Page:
The Link is also one of the first phones to offer AT&T's cloud services. This lets you back up your phone's contacts to AT&T's Address Book online. You can also send messages and import contacts from it. Another service is AT&T's Online Locker, where you can store photos and videos on AT&T's servers. You get 250MB of online storage but the file transfer isn't free. Each transfer is 35 cents, or you can pay $10 for 50 transfers. Also bear in mind that there's a 10MB cap in file size.
If you prefer, you can use AT&T's Mobile Share to send those media files to other sites like Facebook, MySpace, or Photobucket. To send nonmedia messages, the Link also has a Social Net platform that lets you quickly send status updates to Facebook, Twitter, and MySpace.
We're glad to see 3G support on here, which gives the Link access to AT&T's array of broadband services. These include Mobile Video, which lets you watch streaming video from a variety of content providers, and , which lets you purchase and download music over the air from Napster or eMusic. The music player on the Link is pretty rudimentary, but you do get the ability to create and edit playlists, and set songs on repeat or shuffle. The Link has a microSD card slot that can support up to 16GB cards. The Mobile Music app also has additional features like XM Radio Mobile, a song ID app, a ringtone creator, streaming music videos, and access to music fan sites.
The 1.3-megapixel camera on the Pantech Link can take pictures in four resolutions and three quality settings. Other options include white balance, color effects, a self-timer, shutter sounds, and a timer sound, with silent options for both. The photo quality is really quite good for a low-megapixel camera. Images look sharp and not too blurry, and colors look bright as well. The Link also has a built-in camcorder.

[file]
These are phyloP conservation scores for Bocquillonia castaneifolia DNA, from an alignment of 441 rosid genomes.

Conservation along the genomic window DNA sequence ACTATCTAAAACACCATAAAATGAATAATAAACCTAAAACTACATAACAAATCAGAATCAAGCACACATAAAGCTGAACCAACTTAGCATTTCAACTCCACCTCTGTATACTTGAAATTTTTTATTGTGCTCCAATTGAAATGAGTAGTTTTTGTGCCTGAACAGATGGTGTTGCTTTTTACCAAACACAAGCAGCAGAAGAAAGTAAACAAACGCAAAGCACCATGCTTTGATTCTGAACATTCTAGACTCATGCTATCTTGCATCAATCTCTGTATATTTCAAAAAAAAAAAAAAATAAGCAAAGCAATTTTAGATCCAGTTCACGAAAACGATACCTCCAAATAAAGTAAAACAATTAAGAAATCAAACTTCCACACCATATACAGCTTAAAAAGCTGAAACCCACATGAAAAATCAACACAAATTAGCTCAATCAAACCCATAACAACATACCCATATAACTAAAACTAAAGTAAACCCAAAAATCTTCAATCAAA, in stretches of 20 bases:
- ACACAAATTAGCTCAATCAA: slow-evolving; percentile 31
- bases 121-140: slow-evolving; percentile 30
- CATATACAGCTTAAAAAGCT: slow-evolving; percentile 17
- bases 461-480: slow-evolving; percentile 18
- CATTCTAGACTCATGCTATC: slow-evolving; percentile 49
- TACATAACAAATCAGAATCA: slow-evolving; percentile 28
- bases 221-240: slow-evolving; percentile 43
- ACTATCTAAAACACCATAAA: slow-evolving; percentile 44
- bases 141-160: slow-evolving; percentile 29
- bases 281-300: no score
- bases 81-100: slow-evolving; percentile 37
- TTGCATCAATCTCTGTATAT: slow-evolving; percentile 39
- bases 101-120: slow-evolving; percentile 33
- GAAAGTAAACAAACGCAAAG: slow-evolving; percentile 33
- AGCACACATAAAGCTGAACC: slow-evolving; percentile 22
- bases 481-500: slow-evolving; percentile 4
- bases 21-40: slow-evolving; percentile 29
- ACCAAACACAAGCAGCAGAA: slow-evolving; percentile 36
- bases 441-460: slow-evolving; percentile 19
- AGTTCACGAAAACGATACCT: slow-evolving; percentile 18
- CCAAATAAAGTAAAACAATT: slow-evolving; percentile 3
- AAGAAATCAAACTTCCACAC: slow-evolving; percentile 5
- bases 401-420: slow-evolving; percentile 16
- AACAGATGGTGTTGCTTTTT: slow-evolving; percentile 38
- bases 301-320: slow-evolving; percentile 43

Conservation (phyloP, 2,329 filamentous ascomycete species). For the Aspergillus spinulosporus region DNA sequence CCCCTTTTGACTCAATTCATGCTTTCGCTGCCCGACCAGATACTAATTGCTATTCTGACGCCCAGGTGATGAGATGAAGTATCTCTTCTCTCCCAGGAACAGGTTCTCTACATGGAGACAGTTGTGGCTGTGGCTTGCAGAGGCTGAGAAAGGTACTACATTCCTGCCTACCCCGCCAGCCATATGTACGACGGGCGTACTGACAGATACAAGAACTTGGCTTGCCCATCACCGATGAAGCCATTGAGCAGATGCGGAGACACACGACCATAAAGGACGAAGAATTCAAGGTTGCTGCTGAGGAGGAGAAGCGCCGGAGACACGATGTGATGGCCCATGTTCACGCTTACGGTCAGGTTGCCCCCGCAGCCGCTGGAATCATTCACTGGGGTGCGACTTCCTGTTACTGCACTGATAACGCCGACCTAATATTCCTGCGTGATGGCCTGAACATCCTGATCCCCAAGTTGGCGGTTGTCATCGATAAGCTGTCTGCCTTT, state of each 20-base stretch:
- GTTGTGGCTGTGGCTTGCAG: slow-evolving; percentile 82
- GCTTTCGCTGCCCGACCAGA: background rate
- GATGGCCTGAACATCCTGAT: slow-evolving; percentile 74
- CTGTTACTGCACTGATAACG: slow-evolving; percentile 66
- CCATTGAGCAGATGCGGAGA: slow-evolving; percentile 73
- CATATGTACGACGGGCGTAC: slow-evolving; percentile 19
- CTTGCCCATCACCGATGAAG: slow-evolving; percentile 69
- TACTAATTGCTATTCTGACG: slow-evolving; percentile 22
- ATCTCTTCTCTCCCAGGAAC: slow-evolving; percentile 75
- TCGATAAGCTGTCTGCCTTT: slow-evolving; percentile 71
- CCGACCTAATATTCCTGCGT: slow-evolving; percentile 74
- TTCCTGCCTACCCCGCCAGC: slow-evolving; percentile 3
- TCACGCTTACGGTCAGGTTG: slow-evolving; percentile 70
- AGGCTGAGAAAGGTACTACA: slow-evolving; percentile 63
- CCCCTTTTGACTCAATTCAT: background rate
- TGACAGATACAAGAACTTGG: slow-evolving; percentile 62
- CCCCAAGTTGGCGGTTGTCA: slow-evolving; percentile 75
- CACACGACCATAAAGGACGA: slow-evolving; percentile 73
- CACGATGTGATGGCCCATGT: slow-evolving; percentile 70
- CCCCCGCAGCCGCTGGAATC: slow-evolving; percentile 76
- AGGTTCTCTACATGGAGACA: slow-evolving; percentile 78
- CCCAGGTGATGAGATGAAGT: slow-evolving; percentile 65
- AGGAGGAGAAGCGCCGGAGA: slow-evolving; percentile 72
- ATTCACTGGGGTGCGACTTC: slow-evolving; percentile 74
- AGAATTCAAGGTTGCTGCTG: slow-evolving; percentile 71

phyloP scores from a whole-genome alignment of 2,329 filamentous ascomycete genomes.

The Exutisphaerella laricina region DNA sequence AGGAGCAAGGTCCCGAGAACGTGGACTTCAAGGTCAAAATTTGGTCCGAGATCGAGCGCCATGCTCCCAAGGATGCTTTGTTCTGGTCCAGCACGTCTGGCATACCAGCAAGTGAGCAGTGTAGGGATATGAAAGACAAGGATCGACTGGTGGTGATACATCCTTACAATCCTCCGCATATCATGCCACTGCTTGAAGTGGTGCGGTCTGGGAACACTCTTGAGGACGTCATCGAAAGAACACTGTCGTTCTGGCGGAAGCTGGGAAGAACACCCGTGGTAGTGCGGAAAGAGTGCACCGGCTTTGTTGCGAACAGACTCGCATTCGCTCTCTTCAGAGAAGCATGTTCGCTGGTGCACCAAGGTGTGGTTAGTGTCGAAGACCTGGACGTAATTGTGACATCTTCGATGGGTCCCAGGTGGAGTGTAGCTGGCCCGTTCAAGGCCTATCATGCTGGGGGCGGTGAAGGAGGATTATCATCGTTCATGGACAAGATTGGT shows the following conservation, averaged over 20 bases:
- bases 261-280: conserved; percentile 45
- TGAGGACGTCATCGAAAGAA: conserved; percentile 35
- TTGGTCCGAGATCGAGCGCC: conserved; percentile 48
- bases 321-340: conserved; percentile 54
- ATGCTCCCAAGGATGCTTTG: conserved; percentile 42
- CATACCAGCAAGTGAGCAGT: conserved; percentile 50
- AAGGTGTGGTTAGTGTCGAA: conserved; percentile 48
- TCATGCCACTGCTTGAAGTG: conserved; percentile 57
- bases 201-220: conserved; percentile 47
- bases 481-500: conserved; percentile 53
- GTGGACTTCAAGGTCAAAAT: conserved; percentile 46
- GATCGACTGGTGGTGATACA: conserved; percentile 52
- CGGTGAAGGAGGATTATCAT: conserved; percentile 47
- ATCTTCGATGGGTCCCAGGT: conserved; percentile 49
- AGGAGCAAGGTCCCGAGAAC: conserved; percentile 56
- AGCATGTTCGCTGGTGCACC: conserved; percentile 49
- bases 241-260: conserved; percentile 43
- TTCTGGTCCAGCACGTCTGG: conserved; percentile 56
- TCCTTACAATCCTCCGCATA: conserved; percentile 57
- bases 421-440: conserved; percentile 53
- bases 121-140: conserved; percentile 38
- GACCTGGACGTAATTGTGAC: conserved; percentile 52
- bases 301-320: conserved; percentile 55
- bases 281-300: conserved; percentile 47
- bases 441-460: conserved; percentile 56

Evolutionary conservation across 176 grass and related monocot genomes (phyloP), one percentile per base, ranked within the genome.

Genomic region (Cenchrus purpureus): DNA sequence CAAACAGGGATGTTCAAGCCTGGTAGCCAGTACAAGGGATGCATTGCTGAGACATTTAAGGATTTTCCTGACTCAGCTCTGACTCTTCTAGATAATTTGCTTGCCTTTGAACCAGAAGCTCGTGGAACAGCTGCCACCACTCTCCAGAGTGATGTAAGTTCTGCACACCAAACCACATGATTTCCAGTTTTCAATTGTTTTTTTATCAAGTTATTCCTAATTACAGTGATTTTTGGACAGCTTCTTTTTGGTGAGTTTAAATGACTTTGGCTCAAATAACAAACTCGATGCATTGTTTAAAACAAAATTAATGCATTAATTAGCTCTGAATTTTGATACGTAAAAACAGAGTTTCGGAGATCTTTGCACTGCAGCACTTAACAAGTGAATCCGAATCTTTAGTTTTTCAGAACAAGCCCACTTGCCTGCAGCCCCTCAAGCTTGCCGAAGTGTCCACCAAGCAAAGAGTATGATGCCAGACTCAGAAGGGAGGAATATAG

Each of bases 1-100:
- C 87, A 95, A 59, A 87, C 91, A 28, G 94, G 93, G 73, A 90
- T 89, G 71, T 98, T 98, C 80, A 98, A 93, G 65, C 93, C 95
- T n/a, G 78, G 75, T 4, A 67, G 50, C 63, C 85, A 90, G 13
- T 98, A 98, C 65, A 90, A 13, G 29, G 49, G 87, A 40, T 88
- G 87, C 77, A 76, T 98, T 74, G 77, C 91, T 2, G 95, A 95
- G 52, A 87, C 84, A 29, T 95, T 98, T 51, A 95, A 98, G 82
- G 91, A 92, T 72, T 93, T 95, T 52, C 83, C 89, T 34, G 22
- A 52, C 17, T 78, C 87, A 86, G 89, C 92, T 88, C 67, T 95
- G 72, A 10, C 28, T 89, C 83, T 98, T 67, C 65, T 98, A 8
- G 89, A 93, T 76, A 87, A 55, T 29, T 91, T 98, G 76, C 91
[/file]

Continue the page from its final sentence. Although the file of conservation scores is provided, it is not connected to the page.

You can personalize the Link with wallpaper, graphics, and ringtones. You can use your own images and MP3s if you want, or you can download them from the AT&T store. The phone comes with a few games and apps--MobiTV, Mobile Banking, FunScreenz, PicDial, Tetris, Block Breaker Deluxe 2, Ms. Pac-Man, World Series of Poker, and TextTwist 2--but you can download more of those as well via AT&T's AppCenter.
We tested the Pantech Link in San Francisco using AT&T's network. Call quality on the whole was mediocre. On our end, we could hear our callers loud and clear with nary a hint of static. They sounded quite natural as well.
However, callers had a lot more trouble on their end. They could hardly hear us through the crackling and the hissing, and sometimes they didn't hear anything at all or the call would be dropped. When we did manage to get through, callers said we sounded OK, with a natural-sounding voice. Speakerphone calls suffered from the same problem.
Audio quality from the speakers was quite tinny and hollow. We would probably use a headset for listening to music. We enjoyed pretty good 3G speeds with the Pantech Link. We loaded the mobile version of CNET's page in just 20 seconds, and had little buffering issues with the streaming video.
The Pantech Link has a rated battery life of 3 hours talk time, and 10 hours of standby time. It has a tested talk time of 4 hours and 2 minutes. According to the FCC, it has a digital SAR of 0.75 watt per kilogram.